Detection of large-scale groundwater storage variability over the karstic regions in Southwest China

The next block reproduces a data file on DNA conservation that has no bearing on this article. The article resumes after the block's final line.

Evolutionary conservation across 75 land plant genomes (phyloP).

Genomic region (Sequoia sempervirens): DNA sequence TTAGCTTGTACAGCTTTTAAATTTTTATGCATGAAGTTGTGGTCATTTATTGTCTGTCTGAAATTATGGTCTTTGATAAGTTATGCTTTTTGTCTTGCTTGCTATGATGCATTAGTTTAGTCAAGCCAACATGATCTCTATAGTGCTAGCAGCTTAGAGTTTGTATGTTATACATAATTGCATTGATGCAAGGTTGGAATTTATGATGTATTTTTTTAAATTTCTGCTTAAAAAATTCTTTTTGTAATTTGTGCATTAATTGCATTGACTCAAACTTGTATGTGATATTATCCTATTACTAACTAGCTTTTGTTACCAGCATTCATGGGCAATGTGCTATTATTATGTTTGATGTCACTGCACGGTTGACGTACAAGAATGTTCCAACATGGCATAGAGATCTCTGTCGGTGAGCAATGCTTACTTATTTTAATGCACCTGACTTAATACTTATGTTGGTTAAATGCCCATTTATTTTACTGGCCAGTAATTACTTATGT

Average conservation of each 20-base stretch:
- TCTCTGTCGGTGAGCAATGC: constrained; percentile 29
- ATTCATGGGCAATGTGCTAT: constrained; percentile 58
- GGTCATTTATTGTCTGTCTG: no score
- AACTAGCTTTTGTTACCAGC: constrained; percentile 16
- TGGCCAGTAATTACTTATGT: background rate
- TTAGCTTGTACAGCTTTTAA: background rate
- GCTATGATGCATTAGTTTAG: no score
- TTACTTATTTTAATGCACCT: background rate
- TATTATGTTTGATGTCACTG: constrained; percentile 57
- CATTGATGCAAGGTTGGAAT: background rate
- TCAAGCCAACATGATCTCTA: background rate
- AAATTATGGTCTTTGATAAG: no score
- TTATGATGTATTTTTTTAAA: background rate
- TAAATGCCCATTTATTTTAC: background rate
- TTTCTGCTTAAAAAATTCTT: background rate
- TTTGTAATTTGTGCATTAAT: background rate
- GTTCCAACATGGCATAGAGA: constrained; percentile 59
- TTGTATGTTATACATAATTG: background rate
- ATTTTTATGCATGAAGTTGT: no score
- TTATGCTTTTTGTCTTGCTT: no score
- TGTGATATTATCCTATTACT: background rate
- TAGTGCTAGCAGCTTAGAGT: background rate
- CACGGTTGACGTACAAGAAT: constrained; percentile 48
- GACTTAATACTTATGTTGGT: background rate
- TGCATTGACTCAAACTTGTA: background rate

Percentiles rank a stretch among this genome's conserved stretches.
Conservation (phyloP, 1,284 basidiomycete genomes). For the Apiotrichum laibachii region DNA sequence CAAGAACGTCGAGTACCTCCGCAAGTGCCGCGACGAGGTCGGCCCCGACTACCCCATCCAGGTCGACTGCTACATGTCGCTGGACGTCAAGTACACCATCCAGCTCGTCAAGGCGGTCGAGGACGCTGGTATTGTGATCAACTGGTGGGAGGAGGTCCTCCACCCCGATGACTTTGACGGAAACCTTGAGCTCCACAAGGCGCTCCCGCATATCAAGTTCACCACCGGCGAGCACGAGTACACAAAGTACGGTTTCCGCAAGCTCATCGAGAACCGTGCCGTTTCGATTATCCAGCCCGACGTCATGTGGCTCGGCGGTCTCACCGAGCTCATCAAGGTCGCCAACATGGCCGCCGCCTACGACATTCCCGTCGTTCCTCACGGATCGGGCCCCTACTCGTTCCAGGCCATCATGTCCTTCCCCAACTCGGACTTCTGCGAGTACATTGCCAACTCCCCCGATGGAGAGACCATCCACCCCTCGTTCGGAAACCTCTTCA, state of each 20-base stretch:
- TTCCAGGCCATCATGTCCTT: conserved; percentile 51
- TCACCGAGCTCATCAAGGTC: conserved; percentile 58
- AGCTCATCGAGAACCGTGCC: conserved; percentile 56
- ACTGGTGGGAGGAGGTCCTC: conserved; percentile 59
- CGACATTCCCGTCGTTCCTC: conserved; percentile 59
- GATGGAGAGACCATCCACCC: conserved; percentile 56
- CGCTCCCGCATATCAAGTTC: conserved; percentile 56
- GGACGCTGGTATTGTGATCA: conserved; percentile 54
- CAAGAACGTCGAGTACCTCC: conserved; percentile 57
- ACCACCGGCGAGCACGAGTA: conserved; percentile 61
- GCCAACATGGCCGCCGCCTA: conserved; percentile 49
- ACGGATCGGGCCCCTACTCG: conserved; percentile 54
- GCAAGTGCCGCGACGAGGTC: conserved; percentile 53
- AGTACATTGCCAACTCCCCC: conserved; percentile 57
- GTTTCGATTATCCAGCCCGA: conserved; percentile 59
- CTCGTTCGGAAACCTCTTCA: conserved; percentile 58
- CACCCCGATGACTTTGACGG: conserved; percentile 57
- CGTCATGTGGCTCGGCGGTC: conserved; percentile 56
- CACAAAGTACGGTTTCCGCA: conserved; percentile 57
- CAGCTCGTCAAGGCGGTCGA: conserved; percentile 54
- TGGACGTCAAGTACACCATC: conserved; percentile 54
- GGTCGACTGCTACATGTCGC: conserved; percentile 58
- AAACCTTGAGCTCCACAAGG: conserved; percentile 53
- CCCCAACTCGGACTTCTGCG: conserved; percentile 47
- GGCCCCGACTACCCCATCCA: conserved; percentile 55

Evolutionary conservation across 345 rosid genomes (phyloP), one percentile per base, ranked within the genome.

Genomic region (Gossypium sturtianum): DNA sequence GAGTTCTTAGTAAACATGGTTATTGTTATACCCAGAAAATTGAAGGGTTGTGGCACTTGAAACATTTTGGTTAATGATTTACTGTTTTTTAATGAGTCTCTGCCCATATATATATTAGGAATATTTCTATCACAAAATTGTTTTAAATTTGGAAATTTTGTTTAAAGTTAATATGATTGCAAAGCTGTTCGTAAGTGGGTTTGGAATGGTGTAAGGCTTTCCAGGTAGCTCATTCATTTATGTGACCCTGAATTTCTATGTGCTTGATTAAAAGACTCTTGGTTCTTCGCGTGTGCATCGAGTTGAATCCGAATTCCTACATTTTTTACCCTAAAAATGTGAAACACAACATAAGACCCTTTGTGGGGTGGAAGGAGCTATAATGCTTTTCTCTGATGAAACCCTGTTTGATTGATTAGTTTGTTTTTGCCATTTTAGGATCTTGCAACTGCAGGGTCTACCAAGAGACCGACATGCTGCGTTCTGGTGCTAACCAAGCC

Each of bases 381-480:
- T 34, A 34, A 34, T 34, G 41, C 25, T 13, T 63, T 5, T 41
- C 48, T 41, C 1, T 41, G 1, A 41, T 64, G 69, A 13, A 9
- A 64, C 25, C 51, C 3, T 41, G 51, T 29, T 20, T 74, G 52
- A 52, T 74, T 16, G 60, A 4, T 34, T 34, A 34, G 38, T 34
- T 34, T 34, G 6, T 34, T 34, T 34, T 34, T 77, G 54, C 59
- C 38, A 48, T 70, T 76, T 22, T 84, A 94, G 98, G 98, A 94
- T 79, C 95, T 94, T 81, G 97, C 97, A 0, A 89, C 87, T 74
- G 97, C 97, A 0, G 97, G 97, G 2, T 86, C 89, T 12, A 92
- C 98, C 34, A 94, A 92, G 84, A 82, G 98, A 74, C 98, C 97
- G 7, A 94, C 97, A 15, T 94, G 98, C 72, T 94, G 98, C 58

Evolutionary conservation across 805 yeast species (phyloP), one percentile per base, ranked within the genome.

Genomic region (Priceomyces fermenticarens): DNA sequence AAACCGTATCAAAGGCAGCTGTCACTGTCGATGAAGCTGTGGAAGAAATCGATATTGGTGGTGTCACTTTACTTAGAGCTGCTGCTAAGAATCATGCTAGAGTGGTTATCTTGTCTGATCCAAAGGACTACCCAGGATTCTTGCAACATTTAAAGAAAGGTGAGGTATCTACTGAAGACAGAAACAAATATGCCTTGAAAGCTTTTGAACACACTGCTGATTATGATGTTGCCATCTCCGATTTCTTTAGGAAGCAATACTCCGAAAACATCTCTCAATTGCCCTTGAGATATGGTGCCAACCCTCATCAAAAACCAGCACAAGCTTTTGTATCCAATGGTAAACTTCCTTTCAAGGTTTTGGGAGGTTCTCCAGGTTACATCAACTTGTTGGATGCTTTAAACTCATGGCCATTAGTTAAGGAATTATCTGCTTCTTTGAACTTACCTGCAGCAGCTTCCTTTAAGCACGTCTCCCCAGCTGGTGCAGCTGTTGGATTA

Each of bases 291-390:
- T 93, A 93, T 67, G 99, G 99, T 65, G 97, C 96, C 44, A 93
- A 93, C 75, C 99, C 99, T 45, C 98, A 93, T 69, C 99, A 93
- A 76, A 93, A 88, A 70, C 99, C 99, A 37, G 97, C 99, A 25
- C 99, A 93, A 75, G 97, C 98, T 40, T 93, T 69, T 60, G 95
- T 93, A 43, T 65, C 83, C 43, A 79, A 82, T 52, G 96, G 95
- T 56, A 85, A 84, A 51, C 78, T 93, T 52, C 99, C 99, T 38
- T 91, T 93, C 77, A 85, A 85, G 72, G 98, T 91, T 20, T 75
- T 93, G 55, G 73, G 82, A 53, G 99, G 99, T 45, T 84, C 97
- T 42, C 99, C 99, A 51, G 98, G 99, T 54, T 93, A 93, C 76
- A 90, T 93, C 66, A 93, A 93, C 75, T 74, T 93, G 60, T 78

The 2003-2013 monthly groundwater storage (GWS) anomalies in the highly karstic region (HKR) and low karstic region (LKR) in the Southwest China are estimated from the Gravity Recovery and Climate Experiment (GRACE) terrestrial water storage (TWS) data by using the ancillary data of surface water storage (SWS) and soil moisture storage (SMS) from the WaterGAP model simulations. The leakage errors in the estimated GWS anomalies are corrected through using the iterative forward modelling approach. The estimated GWS anomalies compare well with in situ groundwater-level observations with the correlation coefficient r = 0.71 and the root-mean-square-error (RMSE) = 42 mm. For both HKR and LKR, ∼60% of temporal variability of TWS is contributed by GWS variability, while SMS contributes to 18% (HKR) and 28% (LKR), and SWS contributes to 22% (HKR) and 14% (LKR) of the TWS variability. Due to the higher permeability of the epi-karst zones and their better connection with the subsurface aquifers, GWS anomalies in HKR show larger correlations with SWS (r = 0.73, RMSE = 51 mm) and SMS (r = 0.68, RMSE = 47 mm) and a shorter lag to precipitation than that in LKR (SWS: r = 0.56, RMSE = 50 mm, and SMS: r = 0.48, RMSE = 49 mm). During the extreme drought in 2009, GWS loss in HKR (LKR) was 74.3 mm/yr (42.7 mm/yr), accounting for 66% (62%) of total TWS loss. The severe GWS loss was mainly due to larger discharges through the well-developed subsurface drainage system rather than human depletion, since groundwater resources are still under-exploited in Southwest China (∼4 km3/yr, 12% of the potentially exploitable amounts). A quicker recovery of GWS from 2009 drought can be observed in HKR than LKR due to the larger and earlier (approximately one month) precipitation and infiltration, and quicker response of groundwater to precipitation in HKR.